Forgotten Dishes 6: Bilston Marmalade

Marmalade is hardly a forgotten dish, and there are endless recipes. However, I needed an excuse to publicise this one, the origins of which are shrouded in the mists of time and family history. It’s incredibly simple and we find it works very well. OK, OK, Mrs O. finds it works really well. As official taster, I think it’s delicious. Note it’s a smooth one, not chunky.


dscn6481As always, these can be varied according to taste and circumstances. The Mrs Oblique cooking method is an art, not a science. “Don’t fuss about it!” (Mrs O.)

8 Seville oranges

1 sweet orange, clementine or satsuma

18 cups water

16 cups sugar

Method: Again this is not exact.

Cut oranges in half. Squeeze out juice and remove pips. Keep the pips.


Chop orange peel into chunks.


Liquidise skins, with some water. Like this.


Boil the juice and liquidised skins with the rest of the water for 1/2 hour or until soft. Boil the pips for 10 minutes and keep.


Add sugar. Put pips and water through a sieve into the pan. (This produces the pectin, a natural setting agent.)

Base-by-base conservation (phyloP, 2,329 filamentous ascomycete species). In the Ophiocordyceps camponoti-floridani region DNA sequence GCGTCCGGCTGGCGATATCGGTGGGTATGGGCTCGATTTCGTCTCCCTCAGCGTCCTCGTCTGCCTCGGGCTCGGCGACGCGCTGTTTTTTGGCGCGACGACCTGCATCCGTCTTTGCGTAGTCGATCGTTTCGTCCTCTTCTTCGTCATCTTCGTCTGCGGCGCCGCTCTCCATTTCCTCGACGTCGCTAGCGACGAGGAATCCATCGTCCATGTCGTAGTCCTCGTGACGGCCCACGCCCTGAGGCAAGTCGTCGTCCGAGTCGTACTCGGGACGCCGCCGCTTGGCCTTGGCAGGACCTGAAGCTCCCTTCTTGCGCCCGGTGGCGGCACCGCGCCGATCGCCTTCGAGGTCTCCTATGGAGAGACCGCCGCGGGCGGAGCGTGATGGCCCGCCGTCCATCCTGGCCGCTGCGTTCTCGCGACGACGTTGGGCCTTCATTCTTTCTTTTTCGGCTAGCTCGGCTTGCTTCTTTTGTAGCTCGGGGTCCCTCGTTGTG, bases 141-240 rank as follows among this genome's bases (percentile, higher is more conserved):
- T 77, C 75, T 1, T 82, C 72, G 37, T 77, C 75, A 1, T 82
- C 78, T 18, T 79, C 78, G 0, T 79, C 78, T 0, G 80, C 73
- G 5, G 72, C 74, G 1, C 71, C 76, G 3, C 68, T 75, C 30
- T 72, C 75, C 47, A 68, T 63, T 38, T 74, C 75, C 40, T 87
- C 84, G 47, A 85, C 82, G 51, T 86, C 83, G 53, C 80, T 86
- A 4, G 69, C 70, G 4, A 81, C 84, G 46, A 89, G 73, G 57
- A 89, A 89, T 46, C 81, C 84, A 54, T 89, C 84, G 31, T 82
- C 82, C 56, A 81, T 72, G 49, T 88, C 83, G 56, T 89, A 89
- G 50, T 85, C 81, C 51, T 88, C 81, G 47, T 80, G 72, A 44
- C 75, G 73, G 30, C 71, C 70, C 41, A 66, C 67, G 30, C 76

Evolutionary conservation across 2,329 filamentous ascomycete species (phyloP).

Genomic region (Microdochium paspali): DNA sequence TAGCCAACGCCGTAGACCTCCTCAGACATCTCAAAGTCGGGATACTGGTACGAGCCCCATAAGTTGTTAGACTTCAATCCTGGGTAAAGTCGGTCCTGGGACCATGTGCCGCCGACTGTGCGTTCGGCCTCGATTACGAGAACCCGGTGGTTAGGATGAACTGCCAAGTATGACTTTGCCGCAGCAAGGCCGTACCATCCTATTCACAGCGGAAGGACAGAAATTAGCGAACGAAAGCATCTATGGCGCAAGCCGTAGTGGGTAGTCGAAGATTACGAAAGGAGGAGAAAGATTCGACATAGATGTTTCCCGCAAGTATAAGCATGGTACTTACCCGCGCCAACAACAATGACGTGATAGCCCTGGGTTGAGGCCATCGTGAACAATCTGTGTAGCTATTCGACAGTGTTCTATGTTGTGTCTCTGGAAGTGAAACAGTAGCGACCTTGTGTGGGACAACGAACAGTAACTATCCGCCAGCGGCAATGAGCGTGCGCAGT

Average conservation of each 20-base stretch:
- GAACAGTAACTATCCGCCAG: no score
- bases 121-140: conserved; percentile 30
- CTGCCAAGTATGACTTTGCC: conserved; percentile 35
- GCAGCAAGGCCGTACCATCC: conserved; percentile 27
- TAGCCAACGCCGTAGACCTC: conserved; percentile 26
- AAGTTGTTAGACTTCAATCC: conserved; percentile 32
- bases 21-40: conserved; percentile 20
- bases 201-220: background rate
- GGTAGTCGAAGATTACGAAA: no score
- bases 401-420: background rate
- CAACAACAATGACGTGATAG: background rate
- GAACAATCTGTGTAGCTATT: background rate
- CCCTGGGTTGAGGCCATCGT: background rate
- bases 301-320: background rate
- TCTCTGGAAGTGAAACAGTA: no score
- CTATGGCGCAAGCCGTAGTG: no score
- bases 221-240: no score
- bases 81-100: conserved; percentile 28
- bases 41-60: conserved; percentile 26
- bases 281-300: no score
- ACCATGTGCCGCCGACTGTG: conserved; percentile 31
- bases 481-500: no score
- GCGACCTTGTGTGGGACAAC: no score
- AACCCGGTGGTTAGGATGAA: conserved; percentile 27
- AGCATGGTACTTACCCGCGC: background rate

Boil until set. It gets very hot!




Test by putting a spoonful on a saucer and cooling. Needs tasting of course. WHEN COOL!

Sterilise jars with boiling water. Fill jars and seal tightly.


Footnotes: Despite what I have claimed to the contrary elsewhere, Seville oranges are not the same as poorman oranges: the latter are otherwise known as New Zealand grapefruit. My grandmother claimed that she “always put a sweet one in”. It does seem to add something. Originally I guess that the skins were minced; I know that there were butchers in the Bilston side of Mrs O’s family!

If anybody uses this recipe, please let us know. Of course hygiene is very important…. This was just going to be an outline of a family favourite. I don’t know how it turned into such an epic!


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